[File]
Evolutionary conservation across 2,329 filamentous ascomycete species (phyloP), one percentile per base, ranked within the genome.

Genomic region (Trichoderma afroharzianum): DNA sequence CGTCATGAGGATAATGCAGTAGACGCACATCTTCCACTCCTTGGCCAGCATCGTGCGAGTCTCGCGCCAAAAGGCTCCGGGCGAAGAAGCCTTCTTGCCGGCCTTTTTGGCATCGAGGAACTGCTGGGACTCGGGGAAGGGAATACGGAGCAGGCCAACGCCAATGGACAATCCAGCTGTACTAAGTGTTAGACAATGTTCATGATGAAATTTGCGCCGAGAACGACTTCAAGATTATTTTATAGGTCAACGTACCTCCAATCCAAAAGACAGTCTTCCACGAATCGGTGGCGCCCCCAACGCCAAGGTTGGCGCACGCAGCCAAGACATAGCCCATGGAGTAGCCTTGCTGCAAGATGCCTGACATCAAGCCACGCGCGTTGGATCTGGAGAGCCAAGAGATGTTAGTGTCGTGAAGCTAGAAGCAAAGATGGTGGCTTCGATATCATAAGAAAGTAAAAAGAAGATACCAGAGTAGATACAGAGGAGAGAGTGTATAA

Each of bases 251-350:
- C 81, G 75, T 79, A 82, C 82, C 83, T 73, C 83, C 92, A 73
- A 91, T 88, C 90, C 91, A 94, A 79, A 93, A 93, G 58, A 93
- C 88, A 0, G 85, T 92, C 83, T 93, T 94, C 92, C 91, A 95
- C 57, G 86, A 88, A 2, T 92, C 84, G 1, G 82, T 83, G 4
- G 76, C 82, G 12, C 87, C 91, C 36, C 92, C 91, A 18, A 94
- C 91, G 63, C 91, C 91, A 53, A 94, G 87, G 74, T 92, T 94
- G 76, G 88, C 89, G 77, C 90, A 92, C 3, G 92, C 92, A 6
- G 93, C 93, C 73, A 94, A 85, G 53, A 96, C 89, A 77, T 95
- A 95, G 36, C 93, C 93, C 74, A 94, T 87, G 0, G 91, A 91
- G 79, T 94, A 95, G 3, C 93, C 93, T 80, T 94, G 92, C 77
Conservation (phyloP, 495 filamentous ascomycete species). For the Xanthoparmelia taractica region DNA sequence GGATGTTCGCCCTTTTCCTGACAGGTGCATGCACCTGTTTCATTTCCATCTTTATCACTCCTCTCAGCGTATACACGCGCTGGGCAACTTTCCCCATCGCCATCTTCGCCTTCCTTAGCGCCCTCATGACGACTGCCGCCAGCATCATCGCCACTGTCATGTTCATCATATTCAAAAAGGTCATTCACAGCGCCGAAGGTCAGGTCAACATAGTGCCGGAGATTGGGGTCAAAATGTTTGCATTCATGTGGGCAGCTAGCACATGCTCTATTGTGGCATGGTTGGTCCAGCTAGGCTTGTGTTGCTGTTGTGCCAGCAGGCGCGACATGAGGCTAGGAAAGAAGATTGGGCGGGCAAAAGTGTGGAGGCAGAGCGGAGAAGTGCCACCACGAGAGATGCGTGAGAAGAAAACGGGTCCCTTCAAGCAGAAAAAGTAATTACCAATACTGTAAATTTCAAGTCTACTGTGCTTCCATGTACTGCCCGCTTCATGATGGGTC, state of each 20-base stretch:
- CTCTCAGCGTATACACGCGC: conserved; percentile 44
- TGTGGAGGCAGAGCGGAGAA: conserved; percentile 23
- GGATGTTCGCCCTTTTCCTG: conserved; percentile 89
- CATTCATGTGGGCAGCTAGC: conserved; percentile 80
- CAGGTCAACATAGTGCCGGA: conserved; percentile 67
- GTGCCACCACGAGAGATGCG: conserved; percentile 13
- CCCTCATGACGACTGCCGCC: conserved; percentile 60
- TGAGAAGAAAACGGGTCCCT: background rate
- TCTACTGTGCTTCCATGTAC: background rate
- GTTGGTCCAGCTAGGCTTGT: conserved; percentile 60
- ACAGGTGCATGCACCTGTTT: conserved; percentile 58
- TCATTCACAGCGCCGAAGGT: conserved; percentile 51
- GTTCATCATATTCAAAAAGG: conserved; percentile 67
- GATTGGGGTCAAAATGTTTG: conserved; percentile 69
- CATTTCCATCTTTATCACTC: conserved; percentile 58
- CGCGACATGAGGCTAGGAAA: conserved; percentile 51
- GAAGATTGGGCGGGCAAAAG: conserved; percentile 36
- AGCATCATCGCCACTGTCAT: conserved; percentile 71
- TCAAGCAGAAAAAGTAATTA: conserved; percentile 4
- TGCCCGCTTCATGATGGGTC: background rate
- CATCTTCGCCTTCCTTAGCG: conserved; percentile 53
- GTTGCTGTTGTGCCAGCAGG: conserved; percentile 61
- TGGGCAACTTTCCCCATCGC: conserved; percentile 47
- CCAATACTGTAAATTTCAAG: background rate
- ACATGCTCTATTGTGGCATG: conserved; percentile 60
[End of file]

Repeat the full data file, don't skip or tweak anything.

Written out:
Evolutionary conservation across 2,329 filamentous ascomycete species (phyloP), one percentile per base, ranked within the genome.

Genomic region (Trichoderma afroharzianum): DNA sequence CGTCATGAGGATAATGCAGTAGACGCACATCTTCCACTCCTTGGCCAGCATCGTGCGAGTCTCGCGCCAAAAGGCTCCGGGCGAAGAAGCCTTCTTGCCGGCCTTTTTGGCATCGAGGAACTGCTGGGACTCGGGGAAGGGAATACGGAGCAGGCCAACGCCAATGGACAATCCAGCTGTACTAAGTGTTAGACAATGTTCATGATGAAATTTGCGCCGAGAACGACTTCAAGATTATTTTATAGGTCAACGTACCTCCAATCCAAAAGACAGTCTTCCACGAATCGGTGGCGCCCCCAACGCCAAGGTTGGCGCACGCAGCCAAGACATAGCCCATGGAGTAGCCTTGCTGCAAGATGCCTGACATCAAGCCACGCGCGTTGGATCTGGAGAGCCAAGAGATGTTAGTGTCGTGAAGCTAGAAGCAAAGATGGTGGCTTCGATATCATAAGAAAGTAAAAAGAAGATACCAGAGTAGATACAGAGGAGAGAGTGTATAA

Each of bases 251-350:
- C 81, G 75, T 79, A 82, C 82, C 83, T 73, C 83, C 92, A 73
- A 91, T 88, C 90, C 91, A 94, A 79, A 93, A 93, G 58, A 93
- C 88, A 0, G 85, T 92, C 83, T 93, T 94, C 92, C 91, A 95
- C 57, G 86, A 88, A 2, T 92, C 84, G 1, G 82, T 83, G 4
- G 76, C 82, G 12, C 87, C 91, C 36, C 92, C 91, A 18, A 94
- C 91, G 63, C 91, C 91, A 53, A 94, G 87, G 74, T 92, T 94
- G 76, G 88, C 89, G 77, C 90, A 92, C 3, G 92, C 92, A 6
- G 93, C 93, C 73, A 94, A 85, G 53, A 96, C 89, A 77, T 95
- A 95, G 36, C 93, C 93, C 74, A 94, T 87, G 0, G 91, A 91
- G 79, T 94, A 95, G 3, C 93, C 93, T 80, T 94, G 92, C 77
Conservation (phyloP, 495 filamentous ascomycete species). For the Xanthoparmelia taractica region DNA sequence GGATGTTCGCCCTTTTCCTGACAGGTGCATGCACCTGTTTCATTTCCATCTTTATCACTCCTCTCAGCGTATACACGCGCTGGGCAACTTTCCCCATCGCCATCTTCGCCTTCCTTAGCGCCCTCATGACGACTGCCGCCAGCATCATCGCCACTGTCATGTTCATCATATTCAAAAAGGTCATTCACAGCGCCGAAGGTCAGGTCAACATAGTGCCGGAGATTGGGGTCAAAATGTTTGCATTCATGTGGGCAGCTAGCACATGCTCTATTGTGGCATGGTTGGTCCAGCTAGGCTTGTGTTGCTGTTGTGCCAGCAGGCGCGACATGAGGCTAGGAAAGAAGATTGGGCGGGCAAAAGTGTGGAGGCAGAGCGGAGAAGTGCCACCACGAGAGATGCGTGAGAAGAAAACGGGTCCCTTCAAGCAGAAAAAGTAATTACCAATACTGTAAATTTCAAGTCTACTGTGCTTCCATGTACTGCCCGCTTCATGATGGGTC, state of each 20-base stretch:
- CTCTCAGCGTATACACGCGC: conserved; percentile 44
- TGTGGAGGCAGAGCGGAGAA: conserved; percentile 23
- GGATGTTCGCCCTTTTCCTG: conserved; percentile 89
- CATTCATGTGGGCAGCTAGC: conserved; percentile 80
- CAGGTCAACATAGTGCCGGA: conserved; percentile 67
- GTGCCACCACGAGAGATGCG: conserved; percentile 13
- CCCTCATGACGACTGCCGCC: conserved; percentile 60
- TGAGAAGAAAACGGGTCCCT: background rate
- TCTACTGTGCTTCCATGTAC: background rate
- GTTGGTCCAGCTAGGCTTGT: conserved; percentile 60
- ACAGGTGCATGCACCTGTTT: conserved; percentile 58
- TCATTCACAGCGCCGAAGGT: conserved; percentile 51
- GTTCATCATATTCAAAAAGG: conserved; percentile 67
- GATTGGGGTCAAAATGTTTG: conserved; percentile 69
- CATTTCCATCTTTATCACTC: conserved; percentile 58
- CGCGACATGAGGCTAGGAAA: conserved; percentile 51
- GAAGATTGGGCGGGCAAAAG: conserved; percentile 36
- AGCATCATCGCCACTGTCAT: conserved; percentile 71
- TCAAGCAGAAAAAGTAATTA: conserved; percentile 4
- TGCCCGCTTCATGATGGGTC: background rate
- CATCTTCGCCTTCCTTAGCG: conserved; percentile 53
- GTTGCTGTTGTGCCAGCAGG: conserved; percentile 61
- TGGGCAACTTTCCCCATCGC: conserved; percentile 47
- CCAATACTGTAAATTTCAAG: background rate
- ACATGCTCTATTGTGGCATG: conserved; percentile 60